Douglas County parents take stand on hearing loss
A Douglas County parents group is on a mission to save children from noise-induced hearing loss.
Putting in ear buds is an everyday occurrence for most kids, and it’s estimated that one in five experience some level of hearing loss by the time they are teenagers. That has prompted the Douglas County Parenting Coalition to act with more urgency as they try to dispense educational information.
Headsets are not the only factor, says Tobey Stein, co-chair of the 100-member coalition. Environmental noise is also a big culprit in hearing loss.
“It can be from activities that might seem innocuous, like playing in the school band or mowing the lawn,” she said.
These are some of the lessons the coalition hopes to get across during a free event known as “Now Hear This” from 11 a.m. to 1 p.m. May 11 at the Parker Fire Protection District building at 10235 Parkglenn Way. The open house-style presentation is intended to begin the discussion on an issue that is expected to grow.
Working in conjunction with the Denver-based Center for Hearing, Speech and Language, the group hopes to attract parents who want more educational material and a chance to walk away with earplugs and specialized high-fidelity ear buds. Organizers will have prize drawings for products for kids and teens that produce safer sound.
Instead of coming off as “preachy,” the coalition designed the event to be fun and interactive, Stein said. The Center for Hearing, Speech and Language will bring in a robot named “Harmony” that can calculate the number of decibels when earphones are placed on its head. It can also estimate the amount of hearing loss that could result from prolonged exposure to loud noises.
“Hearing loss starts to happen at 85 decibels and it’s alarming how quickly you can get there,” Stein said. “If you have the blender and TV going at the same time, you’re at 90.”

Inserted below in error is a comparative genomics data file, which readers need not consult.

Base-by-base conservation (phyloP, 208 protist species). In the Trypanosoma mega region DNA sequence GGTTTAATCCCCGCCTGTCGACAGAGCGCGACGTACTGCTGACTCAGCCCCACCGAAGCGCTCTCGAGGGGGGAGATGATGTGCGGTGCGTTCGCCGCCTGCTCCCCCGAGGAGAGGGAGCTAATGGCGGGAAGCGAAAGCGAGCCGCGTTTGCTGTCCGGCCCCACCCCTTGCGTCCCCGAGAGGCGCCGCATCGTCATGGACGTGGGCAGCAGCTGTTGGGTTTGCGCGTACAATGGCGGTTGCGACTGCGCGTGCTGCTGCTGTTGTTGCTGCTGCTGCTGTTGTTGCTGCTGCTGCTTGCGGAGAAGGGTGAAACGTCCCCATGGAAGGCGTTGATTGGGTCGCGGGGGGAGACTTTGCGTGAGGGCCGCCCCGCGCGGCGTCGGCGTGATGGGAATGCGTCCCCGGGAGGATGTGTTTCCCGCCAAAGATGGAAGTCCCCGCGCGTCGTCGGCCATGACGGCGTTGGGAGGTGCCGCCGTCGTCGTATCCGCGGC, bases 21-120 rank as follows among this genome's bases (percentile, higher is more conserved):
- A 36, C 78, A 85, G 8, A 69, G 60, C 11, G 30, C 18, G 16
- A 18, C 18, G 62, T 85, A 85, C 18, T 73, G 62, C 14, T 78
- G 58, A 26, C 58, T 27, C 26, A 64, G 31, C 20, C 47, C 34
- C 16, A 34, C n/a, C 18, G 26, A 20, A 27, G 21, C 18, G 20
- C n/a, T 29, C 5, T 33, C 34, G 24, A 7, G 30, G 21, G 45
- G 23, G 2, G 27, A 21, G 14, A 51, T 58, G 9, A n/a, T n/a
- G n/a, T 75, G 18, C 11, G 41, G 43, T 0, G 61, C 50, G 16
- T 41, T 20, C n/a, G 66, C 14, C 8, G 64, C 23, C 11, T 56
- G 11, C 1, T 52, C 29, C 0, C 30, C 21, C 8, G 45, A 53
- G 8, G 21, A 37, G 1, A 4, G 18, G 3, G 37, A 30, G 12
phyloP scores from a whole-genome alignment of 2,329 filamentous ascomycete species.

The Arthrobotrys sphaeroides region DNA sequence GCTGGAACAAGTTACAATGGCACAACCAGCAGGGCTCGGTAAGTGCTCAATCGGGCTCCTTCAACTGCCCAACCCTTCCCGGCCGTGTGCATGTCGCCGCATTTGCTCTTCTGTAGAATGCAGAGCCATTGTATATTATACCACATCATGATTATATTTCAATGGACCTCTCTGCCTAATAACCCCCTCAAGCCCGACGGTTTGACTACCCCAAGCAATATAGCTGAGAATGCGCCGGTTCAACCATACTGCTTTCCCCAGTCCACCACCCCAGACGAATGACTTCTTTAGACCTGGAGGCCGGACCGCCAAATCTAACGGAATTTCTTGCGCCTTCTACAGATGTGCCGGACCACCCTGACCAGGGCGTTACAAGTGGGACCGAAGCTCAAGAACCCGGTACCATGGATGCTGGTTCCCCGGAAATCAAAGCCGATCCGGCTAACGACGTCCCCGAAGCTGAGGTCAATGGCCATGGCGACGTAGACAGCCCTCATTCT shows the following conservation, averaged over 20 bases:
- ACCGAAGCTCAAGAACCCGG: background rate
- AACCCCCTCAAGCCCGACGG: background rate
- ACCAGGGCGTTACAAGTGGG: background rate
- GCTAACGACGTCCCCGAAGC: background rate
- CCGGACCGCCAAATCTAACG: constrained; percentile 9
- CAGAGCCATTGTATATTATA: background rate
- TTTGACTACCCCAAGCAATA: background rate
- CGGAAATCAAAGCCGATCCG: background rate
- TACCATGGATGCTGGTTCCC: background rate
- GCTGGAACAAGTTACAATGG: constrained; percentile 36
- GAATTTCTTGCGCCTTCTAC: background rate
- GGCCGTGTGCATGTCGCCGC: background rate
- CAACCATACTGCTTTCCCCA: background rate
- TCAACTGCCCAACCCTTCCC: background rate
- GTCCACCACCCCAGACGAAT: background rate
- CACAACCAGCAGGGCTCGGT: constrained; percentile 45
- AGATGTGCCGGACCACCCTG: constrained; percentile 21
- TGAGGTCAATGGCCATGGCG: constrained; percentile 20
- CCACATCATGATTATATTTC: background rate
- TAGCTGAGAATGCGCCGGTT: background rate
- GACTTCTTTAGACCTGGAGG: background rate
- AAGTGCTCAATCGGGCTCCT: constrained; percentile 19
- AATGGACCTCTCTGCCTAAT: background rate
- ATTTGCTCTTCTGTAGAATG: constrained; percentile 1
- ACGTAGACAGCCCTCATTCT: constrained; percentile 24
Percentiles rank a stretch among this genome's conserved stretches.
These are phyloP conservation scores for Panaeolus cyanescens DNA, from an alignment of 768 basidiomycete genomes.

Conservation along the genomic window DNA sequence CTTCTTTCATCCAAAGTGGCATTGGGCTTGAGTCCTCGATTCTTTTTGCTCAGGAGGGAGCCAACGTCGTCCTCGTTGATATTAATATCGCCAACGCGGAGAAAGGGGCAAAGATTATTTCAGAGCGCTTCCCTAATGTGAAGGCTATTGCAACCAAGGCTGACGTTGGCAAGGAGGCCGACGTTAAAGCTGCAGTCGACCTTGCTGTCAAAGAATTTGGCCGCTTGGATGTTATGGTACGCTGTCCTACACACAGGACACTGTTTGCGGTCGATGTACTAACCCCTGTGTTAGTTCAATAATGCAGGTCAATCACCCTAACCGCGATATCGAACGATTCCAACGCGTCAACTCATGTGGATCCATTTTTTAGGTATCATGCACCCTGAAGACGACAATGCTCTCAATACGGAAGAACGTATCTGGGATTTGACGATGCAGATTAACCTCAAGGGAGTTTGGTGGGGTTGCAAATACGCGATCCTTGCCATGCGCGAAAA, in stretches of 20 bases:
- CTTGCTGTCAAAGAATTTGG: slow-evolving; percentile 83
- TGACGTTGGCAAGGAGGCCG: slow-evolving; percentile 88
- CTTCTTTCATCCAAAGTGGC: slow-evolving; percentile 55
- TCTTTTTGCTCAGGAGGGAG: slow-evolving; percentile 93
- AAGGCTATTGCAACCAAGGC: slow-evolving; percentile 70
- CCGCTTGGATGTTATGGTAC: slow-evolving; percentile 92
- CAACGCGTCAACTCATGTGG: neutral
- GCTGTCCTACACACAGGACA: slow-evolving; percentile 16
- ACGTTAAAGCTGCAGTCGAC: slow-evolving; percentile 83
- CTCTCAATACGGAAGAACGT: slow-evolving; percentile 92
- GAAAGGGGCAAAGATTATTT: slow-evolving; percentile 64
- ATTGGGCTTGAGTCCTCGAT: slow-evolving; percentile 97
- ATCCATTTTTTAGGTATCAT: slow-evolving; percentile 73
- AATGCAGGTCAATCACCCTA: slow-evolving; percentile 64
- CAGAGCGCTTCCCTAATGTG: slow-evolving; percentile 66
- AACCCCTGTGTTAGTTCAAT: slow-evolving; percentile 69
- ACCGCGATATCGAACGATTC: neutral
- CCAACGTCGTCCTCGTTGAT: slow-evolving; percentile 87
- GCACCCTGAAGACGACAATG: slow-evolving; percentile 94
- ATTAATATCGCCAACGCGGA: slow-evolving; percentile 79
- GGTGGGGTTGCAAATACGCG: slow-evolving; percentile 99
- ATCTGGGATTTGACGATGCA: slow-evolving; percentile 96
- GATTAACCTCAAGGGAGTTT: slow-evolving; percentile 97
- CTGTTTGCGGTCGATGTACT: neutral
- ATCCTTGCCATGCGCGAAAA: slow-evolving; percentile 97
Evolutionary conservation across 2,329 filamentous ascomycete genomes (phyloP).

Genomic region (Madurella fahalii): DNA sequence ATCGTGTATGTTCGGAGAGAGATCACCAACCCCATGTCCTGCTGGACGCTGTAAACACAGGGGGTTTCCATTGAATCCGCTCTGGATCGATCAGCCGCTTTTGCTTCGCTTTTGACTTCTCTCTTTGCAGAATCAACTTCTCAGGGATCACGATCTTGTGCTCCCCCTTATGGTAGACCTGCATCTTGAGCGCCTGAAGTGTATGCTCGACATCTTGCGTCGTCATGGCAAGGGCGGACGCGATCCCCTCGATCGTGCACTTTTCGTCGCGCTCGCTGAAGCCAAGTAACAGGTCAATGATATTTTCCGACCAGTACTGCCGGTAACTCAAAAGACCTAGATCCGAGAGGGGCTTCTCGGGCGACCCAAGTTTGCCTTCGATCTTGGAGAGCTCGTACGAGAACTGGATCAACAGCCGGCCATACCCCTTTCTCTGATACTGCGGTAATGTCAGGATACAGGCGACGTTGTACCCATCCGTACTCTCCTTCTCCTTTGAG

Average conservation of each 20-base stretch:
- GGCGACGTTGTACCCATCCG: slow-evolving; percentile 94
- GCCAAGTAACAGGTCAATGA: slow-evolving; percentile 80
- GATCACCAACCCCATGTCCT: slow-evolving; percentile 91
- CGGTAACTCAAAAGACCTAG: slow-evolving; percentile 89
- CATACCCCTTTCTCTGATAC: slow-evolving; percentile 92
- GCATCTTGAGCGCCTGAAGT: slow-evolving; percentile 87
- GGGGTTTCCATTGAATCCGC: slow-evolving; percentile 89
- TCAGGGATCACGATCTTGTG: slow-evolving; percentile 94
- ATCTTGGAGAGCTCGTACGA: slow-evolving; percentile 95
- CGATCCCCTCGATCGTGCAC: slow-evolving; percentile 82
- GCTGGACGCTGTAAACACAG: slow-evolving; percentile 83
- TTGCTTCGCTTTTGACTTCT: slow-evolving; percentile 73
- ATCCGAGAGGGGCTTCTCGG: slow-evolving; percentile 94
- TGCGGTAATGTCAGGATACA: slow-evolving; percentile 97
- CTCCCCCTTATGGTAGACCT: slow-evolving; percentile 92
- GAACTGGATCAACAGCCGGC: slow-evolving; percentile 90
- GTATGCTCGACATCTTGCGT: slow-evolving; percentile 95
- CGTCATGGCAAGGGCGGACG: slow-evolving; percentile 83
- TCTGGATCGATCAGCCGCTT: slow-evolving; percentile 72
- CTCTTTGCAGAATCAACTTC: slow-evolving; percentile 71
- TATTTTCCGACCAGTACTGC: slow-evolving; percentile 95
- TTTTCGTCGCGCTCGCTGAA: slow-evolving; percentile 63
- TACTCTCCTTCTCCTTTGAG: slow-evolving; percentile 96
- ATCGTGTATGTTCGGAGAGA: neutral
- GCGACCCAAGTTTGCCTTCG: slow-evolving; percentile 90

A separate puppet show will help younger kids learn the basics of hearing loss.
The Douglas County Parenting Coalition is launching its own noise survey and asking parents and kids to get involved. The kids, known as Decibel Hunters, are encouraged to register the amount of noise in their area through smartphone applications, some of which can be downloaded for free, and report back with the results. The idea is to get residents of Parker, Lone Tree, Highlands Ranch and Castle Rock to record noise levels at different times on different days.
It’s not a scientific survey, Stein says, but the numbers could “bring noise as a civic issue to the forefront” and promote discussion that could result in tangible action to improve quality of life.
The hearing loss awareness campaign is the latest from the 100-member coalition, which “investigates the unmet needs of Douglas County families,” Stein said. The group’s website, www.dcparenting.org, lists several free and low-cost services for local parents and works through public agencies to reach around 6,000 moms and dads per year.